Earthquake Preparedness Tips to Use at your Property

Recent and frequent earthquakes around the U.S. should get property managers to start thinking about preparedness measures.

Moderate temblors are hitting areas relatively new to seismic activity, according to the U.S. Geological Survey. Already in 2015, North Texas has been hit by unprecedented earthquake activity. On Jan. 6, a flurry of small quakes struck the Dallas/Fort Worth region and rattled many homes and businesses in the area.  One quake measuring at 3.6 in magnitude made the U.S. Geological Survey’s most current “Significant Earthquakes” lists.

Since New Year’s Day, 11 earthquakes have since hit North Texas, which is far from the historic epicenters that rock the western U.S. The shaky activity arrived just six days before the five-year anniversary of the devastating earthquake in Haiti that killed more than 200,000 people. The catastrophic event caused $8 billion in economic losses.

This is a reminder that many areas of the country or  the world could be at risk of unexpected quakes. Because of this, preparedness for any kind of seismic activity can go a long way for both residents and properties. Ready.gov offers several tips to help protect families and property from earthquakes. Here are some and how they could be applied to multifamily communities:

Fix leaky connections and electrical wiring to minimize fire risk

Repair defective electrical wiring and leaky gas connections on structures to prevent potential fire. Install flexible pipe fittings, which are more resistant to breakage, to avoid gas or water leaks. Your gas company may recommend installing an automatic gas shut-off valve that is triggered by strong vibrations.

Repair cracks and existing damage to strengthen structures

Repair any deep cracks in ceilings or foundations. Cracks in the ceiling or foundation could potentially worsen from an earthquake, and existing structural issues may increase the chance that the structure collapses and causes potential harm. Seek expert advice if there are signs of any structural defects.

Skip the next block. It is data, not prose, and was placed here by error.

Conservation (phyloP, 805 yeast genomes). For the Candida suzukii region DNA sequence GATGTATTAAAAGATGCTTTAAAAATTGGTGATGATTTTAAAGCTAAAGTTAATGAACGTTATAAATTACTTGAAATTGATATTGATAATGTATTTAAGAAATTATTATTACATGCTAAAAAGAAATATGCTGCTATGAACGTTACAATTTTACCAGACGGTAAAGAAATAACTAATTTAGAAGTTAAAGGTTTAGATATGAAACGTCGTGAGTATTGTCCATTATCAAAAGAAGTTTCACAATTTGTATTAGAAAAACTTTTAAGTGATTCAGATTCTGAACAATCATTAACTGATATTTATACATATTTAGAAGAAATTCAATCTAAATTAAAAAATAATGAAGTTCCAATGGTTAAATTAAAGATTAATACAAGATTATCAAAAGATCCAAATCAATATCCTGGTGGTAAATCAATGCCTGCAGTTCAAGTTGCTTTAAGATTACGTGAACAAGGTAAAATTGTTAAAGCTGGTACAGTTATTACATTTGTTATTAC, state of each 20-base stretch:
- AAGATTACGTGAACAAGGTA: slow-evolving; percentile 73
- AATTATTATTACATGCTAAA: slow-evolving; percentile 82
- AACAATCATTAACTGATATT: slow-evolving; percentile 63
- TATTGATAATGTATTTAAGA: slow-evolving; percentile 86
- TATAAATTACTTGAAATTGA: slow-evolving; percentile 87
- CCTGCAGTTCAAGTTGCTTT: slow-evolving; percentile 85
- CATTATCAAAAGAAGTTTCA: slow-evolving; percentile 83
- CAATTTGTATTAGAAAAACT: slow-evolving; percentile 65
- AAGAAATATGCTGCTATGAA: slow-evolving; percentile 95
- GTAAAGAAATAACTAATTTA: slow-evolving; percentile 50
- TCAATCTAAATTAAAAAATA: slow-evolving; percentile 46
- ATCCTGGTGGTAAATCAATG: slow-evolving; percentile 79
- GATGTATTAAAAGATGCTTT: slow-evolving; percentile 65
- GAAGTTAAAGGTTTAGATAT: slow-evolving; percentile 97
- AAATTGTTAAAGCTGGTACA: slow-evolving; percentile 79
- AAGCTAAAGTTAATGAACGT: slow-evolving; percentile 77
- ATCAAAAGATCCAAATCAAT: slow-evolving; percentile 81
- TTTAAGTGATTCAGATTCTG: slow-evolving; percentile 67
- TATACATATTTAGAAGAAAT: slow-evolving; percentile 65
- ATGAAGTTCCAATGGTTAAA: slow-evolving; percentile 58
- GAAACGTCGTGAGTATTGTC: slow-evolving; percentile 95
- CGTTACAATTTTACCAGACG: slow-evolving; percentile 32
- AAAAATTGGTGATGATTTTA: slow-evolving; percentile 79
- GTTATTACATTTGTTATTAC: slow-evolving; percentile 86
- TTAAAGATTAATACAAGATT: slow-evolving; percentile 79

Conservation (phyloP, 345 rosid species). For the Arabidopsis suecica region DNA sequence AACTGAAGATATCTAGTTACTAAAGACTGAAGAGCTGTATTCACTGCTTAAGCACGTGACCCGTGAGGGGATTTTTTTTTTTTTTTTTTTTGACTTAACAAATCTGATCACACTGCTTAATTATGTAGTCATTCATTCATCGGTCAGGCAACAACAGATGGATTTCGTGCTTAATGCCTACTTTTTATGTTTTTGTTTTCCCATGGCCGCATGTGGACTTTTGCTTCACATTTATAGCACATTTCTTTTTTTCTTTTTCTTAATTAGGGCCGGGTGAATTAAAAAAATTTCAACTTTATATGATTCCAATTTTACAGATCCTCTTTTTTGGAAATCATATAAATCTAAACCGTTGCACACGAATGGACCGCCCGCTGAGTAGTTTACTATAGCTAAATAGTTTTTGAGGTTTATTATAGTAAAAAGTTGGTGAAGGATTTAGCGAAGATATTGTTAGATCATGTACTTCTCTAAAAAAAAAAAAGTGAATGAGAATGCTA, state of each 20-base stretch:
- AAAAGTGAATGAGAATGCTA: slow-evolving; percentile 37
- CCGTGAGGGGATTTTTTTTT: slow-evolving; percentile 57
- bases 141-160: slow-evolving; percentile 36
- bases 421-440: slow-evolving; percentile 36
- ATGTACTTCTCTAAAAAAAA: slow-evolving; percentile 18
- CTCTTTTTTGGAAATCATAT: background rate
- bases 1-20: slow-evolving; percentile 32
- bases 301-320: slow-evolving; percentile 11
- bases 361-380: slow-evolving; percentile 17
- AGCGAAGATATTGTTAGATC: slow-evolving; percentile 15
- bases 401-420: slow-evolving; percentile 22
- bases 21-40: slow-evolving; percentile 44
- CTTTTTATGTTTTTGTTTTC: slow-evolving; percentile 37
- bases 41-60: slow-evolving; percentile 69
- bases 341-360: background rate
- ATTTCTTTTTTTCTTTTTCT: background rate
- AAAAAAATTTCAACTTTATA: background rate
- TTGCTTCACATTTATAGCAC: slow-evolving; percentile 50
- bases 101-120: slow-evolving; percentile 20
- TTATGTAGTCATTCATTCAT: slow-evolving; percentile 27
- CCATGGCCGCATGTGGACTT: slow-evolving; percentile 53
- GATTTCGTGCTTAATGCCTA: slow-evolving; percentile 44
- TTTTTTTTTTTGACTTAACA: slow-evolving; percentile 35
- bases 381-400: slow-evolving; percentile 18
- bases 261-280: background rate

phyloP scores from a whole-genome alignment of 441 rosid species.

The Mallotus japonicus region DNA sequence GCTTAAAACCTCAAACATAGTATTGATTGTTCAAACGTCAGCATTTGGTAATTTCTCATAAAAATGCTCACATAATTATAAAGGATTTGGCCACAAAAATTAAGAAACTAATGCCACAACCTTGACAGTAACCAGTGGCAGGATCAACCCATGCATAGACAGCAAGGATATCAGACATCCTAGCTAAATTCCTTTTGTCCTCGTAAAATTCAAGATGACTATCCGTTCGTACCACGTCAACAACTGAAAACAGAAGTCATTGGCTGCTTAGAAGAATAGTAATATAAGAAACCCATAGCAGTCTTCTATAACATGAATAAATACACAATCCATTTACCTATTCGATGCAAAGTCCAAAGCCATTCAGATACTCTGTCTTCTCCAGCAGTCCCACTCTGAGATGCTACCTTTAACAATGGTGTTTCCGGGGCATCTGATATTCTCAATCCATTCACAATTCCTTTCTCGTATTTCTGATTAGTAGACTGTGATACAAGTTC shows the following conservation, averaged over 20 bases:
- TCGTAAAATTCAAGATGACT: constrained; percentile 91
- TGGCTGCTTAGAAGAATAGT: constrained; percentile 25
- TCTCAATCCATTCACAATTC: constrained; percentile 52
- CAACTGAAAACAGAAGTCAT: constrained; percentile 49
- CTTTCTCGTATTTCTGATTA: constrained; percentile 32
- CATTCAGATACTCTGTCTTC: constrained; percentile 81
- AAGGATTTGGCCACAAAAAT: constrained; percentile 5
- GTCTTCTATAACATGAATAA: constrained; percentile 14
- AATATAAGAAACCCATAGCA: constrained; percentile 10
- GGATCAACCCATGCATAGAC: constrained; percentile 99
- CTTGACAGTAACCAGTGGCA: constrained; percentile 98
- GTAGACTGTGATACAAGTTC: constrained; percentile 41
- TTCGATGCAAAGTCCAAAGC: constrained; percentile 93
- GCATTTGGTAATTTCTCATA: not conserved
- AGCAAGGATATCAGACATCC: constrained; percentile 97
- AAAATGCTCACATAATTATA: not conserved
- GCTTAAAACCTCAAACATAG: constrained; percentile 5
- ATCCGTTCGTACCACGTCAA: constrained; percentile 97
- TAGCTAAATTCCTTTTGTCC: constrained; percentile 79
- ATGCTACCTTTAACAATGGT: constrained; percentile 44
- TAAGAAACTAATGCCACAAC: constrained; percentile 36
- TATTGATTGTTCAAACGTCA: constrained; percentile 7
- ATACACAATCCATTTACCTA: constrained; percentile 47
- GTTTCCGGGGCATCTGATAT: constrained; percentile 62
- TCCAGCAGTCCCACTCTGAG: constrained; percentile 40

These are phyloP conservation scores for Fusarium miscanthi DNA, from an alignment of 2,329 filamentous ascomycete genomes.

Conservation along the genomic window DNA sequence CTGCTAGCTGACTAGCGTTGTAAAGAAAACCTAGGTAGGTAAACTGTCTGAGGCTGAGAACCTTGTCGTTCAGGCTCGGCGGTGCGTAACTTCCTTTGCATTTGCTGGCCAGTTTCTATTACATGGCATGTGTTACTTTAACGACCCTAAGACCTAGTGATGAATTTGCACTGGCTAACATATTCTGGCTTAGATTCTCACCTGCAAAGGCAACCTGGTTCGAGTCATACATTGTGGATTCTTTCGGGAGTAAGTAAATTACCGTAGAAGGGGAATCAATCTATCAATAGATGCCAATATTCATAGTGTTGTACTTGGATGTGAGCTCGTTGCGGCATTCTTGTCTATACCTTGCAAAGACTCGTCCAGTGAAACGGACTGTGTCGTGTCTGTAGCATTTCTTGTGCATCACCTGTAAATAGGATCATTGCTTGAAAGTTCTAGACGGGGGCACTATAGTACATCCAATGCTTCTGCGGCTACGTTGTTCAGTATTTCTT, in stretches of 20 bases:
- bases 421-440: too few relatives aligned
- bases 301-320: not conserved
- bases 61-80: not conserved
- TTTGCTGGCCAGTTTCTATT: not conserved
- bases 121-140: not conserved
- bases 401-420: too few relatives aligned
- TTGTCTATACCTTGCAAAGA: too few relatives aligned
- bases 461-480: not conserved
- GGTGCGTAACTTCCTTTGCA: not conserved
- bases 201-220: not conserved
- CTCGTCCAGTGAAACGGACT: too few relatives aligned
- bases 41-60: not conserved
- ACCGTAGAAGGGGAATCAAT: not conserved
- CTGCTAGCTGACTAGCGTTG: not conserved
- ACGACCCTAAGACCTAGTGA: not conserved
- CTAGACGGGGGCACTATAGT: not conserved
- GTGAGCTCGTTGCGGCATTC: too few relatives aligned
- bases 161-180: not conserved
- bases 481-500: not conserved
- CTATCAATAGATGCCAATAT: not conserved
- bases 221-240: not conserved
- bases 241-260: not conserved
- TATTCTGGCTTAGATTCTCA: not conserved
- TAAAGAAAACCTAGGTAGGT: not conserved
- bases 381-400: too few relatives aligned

Fasten shelving and securely store breakables and landscape products

Inside the front office and in maintenance areas, fasten shelves securely to walls and place large or heavy objects on lower shelves. Also, secure any breakable items in closed locations.  Consider moving pesticides and any flammable products to closed cabinets with latches and to bottom shelves in maintenance areas.

Secure items on walls and breakables that could move around during tremors

Mirrors, picture frames and other hanging items as well as books, framed photos and other items on shelves or walls should be secured with closed hooks, adhesives or earthquake putty. Refrain from hanging heavier objects over common seating areas.

Use nylon straps to hold electronics, computers in place

Electronics such as computers, televisions and other appliances should be secured with nylon straps. Water heaters and gas appliances should be secured by strapping them to the wall studs and bolting them to the floor to prevent movement.

Determine safe areas and hold earthquake drills with staff, residents

Create a communication plan for staff and designate safe spots in each room under a sturdy table or against an inside wall. Also, hold earthquake drills with your staff and residents. Reinforce this information by moving to these places during each drill. Remember to drop, cover and hold on.

These tips could help safeguard your community in the event of an earthquake in your area.


Contributing Editor, Property Management Insider
President, Ballpark Impressions, LLC

author photo two

Tim Blackwell is a long-time publishing and printing executive in the Dallas/Fort Worth area who writes about the multifamily housing and transportation industries. He has contributed numerous articles to Property Management Insider, and worked as a newspaper reporter in the D/FW area. Blackwell is president of Ballpark Impressions, and publishes the Cowcatcher Magazine. He is a member of the Fort Worth Chapter/Society of Professional Journalists.

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